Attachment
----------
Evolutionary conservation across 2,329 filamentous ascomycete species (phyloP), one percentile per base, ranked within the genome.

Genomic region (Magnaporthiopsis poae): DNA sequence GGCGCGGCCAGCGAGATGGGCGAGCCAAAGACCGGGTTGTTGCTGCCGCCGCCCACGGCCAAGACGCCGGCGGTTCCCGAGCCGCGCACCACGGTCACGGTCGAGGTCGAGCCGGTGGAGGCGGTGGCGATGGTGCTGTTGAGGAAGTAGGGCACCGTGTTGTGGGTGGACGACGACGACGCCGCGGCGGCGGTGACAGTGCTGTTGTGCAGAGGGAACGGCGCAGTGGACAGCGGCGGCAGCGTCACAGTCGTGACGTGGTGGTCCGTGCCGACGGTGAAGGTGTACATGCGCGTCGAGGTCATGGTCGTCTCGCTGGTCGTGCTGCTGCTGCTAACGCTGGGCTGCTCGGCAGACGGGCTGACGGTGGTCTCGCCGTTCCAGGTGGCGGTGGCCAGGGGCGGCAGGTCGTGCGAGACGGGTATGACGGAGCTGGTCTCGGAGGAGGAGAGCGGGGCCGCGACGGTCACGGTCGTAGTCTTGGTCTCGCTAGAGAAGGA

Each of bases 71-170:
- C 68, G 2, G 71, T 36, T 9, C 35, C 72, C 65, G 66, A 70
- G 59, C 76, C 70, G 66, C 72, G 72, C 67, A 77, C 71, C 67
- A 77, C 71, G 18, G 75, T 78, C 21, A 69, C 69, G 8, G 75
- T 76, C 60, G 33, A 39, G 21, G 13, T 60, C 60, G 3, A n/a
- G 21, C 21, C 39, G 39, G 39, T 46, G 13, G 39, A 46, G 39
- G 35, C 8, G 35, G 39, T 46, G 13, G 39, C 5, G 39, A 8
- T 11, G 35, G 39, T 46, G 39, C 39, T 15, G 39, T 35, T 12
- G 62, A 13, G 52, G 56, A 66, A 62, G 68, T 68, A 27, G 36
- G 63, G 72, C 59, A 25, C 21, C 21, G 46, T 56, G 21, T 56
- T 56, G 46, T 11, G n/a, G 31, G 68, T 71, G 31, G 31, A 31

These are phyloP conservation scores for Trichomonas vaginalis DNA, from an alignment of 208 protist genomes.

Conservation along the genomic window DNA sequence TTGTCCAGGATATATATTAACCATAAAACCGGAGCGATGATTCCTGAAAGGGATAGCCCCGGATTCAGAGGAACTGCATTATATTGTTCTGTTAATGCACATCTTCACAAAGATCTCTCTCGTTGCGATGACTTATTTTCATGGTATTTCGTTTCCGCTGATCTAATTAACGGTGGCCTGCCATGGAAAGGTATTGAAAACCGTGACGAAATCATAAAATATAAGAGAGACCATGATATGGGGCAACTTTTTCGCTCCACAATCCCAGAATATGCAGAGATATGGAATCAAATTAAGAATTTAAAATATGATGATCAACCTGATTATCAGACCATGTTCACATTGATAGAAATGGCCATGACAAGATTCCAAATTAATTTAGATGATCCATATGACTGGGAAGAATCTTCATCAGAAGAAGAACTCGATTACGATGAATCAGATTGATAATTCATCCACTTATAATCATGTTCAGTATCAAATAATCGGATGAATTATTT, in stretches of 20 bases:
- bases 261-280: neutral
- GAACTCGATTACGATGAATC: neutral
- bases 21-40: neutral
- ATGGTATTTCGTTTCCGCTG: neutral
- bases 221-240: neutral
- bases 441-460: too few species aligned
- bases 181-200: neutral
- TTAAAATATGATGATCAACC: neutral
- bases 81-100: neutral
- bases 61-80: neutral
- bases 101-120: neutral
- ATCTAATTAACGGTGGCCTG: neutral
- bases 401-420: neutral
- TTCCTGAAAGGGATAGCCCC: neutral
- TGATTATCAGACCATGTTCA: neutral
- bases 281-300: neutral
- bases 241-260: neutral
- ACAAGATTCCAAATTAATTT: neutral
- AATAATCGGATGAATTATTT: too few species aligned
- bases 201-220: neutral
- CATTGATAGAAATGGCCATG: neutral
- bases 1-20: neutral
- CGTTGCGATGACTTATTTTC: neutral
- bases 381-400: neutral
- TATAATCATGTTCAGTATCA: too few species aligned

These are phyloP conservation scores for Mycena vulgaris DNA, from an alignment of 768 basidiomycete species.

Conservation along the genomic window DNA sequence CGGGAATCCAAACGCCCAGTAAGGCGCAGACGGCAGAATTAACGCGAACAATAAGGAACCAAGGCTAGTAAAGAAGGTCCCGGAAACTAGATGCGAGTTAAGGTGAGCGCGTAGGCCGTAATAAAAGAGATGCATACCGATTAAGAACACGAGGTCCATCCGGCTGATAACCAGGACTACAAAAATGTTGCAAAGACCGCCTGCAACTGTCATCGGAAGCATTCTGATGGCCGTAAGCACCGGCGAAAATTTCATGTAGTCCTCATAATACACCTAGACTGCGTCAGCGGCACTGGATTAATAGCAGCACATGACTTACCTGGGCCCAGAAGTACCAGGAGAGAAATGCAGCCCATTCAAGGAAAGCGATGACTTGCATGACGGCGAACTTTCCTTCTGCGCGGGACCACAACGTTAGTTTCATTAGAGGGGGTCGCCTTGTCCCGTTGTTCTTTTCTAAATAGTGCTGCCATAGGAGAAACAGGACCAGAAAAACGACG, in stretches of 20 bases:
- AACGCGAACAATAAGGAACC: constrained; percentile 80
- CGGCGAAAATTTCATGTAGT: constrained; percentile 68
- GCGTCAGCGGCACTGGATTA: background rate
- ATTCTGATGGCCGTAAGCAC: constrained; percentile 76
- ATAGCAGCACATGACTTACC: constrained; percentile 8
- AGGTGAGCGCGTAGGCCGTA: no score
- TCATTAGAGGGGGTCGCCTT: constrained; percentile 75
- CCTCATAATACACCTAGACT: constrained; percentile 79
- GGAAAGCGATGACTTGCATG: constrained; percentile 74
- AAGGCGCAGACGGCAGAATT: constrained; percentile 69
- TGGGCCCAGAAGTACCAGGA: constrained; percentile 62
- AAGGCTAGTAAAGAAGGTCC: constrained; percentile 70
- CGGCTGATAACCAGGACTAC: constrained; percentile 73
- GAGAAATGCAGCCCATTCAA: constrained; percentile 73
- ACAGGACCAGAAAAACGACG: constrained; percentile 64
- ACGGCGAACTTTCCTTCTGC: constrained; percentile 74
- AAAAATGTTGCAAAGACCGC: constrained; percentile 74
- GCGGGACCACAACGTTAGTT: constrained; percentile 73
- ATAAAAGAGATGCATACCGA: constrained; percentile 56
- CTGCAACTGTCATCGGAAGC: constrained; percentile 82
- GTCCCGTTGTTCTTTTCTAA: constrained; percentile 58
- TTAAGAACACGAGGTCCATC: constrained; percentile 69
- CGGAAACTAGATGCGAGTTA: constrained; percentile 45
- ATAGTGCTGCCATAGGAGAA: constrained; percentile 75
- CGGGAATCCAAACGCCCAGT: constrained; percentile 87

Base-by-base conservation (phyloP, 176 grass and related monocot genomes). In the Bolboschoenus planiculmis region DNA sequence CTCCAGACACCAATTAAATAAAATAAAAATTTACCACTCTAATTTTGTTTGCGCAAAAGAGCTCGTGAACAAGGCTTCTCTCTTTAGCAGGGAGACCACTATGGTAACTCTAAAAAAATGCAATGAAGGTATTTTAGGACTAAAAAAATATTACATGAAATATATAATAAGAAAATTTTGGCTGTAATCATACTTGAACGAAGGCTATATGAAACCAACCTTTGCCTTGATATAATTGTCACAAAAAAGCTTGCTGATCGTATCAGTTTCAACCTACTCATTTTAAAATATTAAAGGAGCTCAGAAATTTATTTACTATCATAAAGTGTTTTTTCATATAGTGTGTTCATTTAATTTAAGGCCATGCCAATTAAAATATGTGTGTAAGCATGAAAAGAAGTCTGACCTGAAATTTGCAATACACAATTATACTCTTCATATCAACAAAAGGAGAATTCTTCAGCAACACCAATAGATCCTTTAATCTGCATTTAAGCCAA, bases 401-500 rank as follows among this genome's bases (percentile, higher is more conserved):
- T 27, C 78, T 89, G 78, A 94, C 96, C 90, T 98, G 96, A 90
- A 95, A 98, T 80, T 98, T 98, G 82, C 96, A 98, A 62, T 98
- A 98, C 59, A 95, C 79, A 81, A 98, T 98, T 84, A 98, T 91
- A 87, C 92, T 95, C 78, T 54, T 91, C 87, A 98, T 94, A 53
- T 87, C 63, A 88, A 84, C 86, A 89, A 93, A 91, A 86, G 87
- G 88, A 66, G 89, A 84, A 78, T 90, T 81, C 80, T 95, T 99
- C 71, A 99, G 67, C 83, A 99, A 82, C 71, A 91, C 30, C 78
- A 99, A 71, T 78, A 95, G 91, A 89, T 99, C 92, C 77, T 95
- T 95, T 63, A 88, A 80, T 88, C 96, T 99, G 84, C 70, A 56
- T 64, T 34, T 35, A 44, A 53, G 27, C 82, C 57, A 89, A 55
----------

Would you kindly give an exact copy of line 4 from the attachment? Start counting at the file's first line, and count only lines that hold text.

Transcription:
- C 68, G 2, G 71, T 36, T 9, C 35, C 72, C 65, G 66, A 70